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Seeing a check engine light can be frustrating. It’s even more frustrating when the problem causing that light is hard to diagnose and expensive to fix. If your blood pressure is rising, we apologize, but thankfully, though today’s topic can be frustrating and hard to diagnose, at least a purge valve is cheap and easy to fix!
You may have heard it referred to as the canister purge valve, but if you haven’t, it’s a small but important part of your vehicle’s emissions control system. Its failure won’t cause your vehicle to shake or smoke, but it can cause a real headache in a few other areas.
Identifying a failing purge valve will take a keen eye and a code scanner, but you won’t have to be a seasoned pro to replace one. The Drive’s editors can’t turn you into a master mechanic, but we can help you understand purge valves, what they do, and why they fail. Let’s dive in!
The exhaust is just one part of your car’s emissions system.
What Is The Purge Valve?
The purge valve, also known as the canister purge valve, is part of your vehicle’s evaporative emission control (EVAP) system. It traps the fuel vapors created in your fuel tank and prevents them from escaping into the air. The valve operates using a solenoid, which can sometimes malfunction and cause it to become stuck open or closed.
What Are The Symptoms Of a Failing Purge Valve?
When your purge valve fails or starts to malfunction, you’ll likely see a check engine light. If the vehicle’s computer senses an unusually high or low purge from the valve, it will kick an error code and illuminate the check engine light. Other common symptoms of a failing purge valve include:
Poor Fuel Economy
If the purge valve is malfunctioning, it can allow fuel vapors that your vehicle actually needs to burn to escape. The vehicle will have to use more fuel to produce the same level of power, causing a reduction in fuel economy.
Engine And Performance Issues
If the purge valve is stuck open, it can allow a vacuum leak to form. That means that air can flow into the combustion chamber at unexpected levels, which will mess with the engine’s air-fuel ratio and cause issues.
How Much Does It Cost To Fix?
The good news is that having your purge valve fixed won’t break the bank. All in, the cost to repair a broken purge valve will be somewhere between $100 and $200. Most of that cost is in parts, where the average price of a replacement valve can run up to $100.
Explanation of Purge Valve-Related Terms
In an internal combustion engine, the burning of fuel occurs in a combustion chamber. The expansion and pressure from the gases created pushes the engine’s components into action.
In order for combustion to occur, a specific ratio of air and fuel must be pulled into the combustion chamber. Each engine uses a slightly different ratio, which is controlled by the engine control unit (ECU). This ratio is referred to as the air-fuel mixture.
In vehicles, emissions refer to the gases that escape from the exhaust pipe during the process of burning gasoline.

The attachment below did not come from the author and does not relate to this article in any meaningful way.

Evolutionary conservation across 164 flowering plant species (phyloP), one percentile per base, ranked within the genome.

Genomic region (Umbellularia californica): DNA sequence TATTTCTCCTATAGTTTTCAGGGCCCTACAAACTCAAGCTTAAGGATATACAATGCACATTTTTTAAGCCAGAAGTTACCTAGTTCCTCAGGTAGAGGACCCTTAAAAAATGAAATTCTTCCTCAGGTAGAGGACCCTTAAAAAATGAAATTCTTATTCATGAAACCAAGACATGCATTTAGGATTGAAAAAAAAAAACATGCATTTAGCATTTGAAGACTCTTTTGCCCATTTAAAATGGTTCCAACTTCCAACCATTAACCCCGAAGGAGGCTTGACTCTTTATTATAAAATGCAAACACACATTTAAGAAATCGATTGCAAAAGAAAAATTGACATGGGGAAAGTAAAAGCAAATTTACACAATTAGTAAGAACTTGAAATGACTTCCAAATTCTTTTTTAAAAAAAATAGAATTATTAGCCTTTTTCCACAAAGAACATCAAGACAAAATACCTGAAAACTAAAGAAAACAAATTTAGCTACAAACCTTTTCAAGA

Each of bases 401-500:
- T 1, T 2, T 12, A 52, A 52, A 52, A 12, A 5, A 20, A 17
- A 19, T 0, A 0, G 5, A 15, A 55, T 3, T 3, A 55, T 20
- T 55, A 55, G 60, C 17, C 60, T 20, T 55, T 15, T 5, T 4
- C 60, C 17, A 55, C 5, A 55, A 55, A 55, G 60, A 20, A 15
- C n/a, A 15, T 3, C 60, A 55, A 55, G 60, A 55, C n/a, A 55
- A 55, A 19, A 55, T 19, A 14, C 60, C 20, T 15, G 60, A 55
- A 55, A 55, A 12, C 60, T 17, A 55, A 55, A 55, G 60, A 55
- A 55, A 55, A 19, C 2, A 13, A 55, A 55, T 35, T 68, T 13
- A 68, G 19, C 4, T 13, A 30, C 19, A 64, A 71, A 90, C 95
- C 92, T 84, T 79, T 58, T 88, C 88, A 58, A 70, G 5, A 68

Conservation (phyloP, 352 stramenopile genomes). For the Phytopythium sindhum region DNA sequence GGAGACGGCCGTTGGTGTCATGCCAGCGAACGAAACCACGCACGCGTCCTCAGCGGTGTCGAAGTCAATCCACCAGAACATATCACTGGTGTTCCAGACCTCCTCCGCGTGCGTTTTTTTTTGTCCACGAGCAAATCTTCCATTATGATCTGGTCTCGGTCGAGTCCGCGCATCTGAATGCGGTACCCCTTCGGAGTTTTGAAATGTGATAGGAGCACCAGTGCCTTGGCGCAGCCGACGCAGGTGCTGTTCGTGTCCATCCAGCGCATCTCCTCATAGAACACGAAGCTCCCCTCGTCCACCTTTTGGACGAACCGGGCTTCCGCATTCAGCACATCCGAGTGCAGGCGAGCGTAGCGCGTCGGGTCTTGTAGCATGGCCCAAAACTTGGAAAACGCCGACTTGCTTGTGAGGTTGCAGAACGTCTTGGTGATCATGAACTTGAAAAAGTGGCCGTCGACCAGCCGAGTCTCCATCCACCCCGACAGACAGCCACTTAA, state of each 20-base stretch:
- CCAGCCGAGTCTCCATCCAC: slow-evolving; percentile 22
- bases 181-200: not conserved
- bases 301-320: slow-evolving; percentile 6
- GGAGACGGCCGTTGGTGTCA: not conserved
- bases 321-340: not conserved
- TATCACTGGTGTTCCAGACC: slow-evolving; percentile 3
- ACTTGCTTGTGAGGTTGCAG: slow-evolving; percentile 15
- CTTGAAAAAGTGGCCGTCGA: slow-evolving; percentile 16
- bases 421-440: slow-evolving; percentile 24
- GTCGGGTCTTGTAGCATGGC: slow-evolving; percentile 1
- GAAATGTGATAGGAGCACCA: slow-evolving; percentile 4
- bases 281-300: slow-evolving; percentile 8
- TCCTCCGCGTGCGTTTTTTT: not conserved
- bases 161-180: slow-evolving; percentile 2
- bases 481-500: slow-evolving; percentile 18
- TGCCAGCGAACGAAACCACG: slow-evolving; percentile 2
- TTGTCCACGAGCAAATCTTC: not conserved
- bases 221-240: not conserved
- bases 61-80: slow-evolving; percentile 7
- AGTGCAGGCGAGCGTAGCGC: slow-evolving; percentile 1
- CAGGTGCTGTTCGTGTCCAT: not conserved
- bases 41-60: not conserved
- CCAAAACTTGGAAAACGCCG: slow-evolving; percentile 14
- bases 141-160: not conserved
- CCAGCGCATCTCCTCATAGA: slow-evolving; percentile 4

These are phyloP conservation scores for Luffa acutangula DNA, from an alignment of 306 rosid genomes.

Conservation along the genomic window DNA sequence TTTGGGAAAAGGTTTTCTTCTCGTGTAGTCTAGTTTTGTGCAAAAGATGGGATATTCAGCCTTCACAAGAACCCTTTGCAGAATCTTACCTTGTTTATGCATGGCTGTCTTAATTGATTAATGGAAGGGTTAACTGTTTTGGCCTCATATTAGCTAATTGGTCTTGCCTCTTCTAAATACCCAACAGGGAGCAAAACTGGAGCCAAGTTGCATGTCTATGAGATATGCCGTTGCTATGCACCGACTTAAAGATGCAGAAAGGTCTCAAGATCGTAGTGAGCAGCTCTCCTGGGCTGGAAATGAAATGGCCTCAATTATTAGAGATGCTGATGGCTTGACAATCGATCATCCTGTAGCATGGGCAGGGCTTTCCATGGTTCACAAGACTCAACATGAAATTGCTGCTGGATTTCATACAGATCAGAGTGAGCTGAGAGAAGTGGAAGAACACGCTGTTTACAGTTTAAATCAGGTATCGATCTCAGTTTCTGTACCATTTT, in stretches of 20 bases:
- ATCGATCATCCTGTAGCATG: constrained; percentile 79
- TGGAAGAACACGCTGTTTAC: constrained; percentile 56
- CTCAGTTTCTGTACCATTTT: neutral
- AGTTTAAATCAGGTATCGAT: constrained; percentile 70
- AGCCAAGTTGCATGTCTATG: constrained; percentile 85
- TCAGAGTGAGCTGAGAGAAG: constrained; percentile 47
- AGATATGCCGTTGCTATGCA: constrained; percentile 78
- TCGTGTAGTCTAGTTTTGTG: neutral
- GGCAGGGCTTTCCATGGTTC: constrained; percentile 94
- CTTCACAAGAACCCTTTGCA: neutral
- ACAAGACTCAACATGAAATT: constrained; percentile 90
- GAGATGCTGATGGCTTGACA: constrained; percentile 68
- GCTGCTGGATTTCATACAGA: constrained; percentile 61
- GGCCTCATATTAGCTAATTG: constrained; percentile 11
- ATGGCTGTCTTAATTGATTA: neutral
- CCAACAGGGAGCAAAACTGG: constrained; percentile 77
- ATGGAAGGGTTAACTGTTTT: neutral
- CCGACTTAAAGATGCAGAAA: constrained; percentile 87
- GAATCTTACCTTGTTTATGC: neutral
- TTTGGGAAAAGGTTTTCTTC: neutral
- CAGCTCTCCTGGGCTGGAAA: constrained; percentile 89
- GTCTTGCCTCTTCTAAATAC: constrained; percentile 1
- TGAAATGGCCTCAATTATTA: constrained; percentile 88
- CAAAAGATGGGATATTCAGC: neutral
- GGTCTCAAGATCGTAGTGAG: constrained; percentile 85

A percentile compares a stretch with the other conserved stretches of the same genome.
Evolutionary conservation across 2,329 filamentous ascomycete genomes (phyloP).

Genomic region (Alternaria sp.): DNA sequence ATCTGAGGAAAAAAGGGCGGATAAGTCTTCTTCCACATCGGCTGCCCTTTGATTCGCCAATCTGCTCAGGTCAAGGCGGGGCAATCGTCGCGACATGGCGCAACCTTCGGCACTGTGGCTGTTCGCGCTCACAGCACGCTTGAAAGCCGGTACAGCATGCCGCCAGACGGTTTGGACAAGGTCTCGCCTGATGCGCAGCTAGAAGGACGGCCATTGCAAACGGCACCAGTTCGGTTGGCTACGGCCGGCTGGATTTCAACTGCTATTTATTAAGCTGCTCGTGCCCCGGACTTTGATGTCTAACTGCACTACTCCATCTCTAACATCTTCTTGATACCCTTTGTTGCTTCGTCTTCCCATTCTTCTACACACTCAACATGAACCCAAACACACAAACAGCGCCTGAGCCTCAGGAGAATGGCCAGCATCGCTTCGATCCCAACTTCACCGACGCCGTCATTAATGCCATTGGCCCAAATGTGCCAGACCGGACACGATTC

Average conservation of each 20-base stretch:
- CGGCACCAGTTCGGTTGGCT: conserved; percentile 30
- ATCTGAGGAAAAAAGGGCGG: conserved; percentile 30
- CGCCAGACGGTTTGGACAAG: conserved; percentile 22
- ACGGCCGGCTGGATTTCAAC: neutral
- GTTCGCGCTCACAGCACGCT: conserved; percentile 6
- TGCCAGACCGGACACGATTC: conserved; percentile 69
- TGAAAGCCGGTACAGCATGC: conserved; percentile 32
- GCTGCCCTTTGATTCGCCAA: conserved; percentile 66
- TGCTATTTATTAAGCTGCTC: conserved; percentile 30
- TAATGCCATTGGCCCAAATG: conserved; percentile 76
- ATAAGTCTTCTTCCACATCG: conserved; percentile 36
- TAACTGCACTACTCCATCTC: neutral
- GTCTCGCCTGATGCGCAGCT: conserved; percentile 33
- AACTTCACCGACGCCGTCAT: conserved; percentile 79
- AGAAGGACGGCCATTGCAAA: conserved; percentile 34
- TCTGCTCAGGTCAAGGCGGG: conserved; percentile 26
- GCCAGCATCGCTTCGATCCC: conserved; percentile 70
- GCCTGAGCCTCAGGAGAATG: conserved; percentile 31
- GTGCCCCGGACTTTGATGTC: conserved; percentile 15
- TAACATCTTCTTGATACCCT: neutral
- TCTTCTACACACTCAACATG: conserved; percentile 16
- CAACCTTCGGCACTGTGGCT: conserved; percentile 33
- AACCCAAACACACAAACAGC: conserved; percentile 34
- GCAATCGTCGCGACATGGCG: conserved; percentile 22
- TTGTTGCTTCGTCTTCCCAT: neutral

Check Engine Light/Code
The vehicle’s computer constantly monitors the performance and working conditions of several components. If a part or system malfunctions, the computer will generate a code that can tell a technician where the problem is. In most cases, an error code will also lead to a check engine light, which is a visible indication of an issue inside the vehicle’s gauge cluster.
Sometimes You Need a Certified Mechanic
As much as The Drive loves to put the “you” in do-it-yourself, we know that not everyone has the proper tools, a safe workspace, the spare time, or the confidence to tackle major automotive repairs. Sometimes, you just need quality repair work performed by professionals you can trust like our partners, the certified mechanics at Goodyear Tire & Service.
Poor fuel economy is just one sign of a bad purge valve.
FAQs About Purge Valve
You’ve got questions, The Drive has answers!
Q. Can I Ignore a Broken Purge Valve?
A. It’s certainly possible to drive with a broken purge valve, but we don’t recommend it. The longer you drive with a bad valve, the more risk you run of damaging the vehicle’s EVAP system and other parts. There’s also the possibility of wasting fuel and pumping out more emissions than is necessary. Think of the turtles here, man.
Q. How Hard Is It To Repair The Valve Myself?
A. The process of fixing or even cleaning a purge valve isn’t all that in-depth and shouldn’t take more than a couple of hours. That said, you’ll need to familiarize yourself with an OBD-II scanner and know your way around the various harnesses and wiring under your hood. Pick up a vehicle repair manual and you’ll be well on your way.
Let’s Talk, Comment Below To Talk With The Drive’s Editors!
We’re here to be expert guides in everything How-To related. Use us, compliment us, yell at us. Comment below and let’s talk! You can also shout at us on Twitter or Instagram, here are our profiles.
Jonathon Klein: Twitter (@jonathon.klein), Instagram (@jonathon_klein)
Tony Markovich: Twitter (@T_Marko), Instagram (@t_marko)
Chris Teague: Twitter (@TeagueDrives), Instagram (@TeagueDrives)
You’ve got a world of choices when it comes to gear to help you with a failing purge valve. That’s why we’ve done the research to gather the best, most affordable, and most useful products that can have you identifying and fixing the problem at home in no time.
Innova CarScan OBD2 Scanner
NewYall Vapor Canister
Mechanix Wear Gloves
Got a question? Got a pro tip? Send us a note: firstname.lastname@example.org
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